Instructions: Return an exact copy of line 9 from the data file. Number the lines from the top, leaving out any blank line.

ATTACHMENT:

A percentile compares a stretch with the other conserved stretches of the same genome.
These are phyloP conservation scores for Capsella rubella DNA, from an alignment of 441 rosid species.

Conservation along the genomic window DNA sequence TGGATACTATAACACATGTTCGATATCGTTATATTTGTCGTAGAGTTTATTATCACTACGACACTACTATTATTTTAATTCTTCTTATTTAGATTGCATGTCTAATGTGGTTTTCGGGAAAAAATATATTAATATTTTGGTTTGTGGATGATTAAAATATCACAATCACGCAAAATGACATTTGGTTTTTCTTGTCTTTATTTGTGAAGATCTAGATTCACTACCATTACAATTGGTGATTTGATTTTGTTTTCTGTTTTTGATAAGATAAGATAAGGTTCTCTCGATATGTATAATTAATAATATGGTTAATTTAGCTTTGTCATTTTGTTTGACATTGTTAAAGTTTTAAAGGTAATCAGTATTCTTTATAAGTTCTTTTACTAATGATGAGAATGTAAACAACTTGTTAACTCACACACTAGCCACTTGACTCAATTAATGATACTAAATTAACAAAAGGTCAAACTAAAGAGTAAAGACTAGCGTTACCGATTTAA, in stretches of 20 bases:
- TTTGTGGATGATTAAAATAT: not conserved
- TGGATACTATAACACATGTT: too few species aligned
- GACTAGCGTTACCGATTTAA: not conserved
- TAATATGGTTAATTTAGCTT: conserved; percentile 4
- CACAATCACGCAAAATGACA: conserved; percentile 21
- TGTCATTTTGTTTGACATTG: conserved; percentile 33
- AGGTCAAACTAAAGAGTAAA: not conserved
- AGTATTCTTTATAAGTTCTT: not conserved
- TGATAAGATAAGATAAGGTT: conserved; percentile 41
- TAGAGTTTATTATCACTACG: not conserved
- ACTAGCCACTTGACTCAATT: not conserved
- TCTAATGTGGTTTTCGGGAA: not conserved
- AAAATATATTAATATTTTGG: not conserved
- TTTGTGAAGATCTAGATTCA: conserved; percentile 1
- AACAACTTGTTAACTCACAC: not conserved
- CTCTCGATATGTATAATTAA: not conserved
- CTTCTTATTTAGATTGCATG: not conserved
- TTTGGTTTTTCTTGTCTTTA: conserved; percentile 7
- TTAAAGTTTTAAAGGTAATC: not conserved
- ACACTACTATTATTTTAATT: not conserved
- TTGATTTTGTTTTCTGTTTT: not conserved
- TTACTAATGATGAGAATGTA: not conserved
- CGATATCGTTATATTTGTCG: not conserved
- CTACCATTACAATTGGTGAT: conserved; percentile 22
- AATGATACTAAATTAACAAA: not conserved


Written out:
- TGTCATTTTGTTTGACATTG: conserved; percentile 33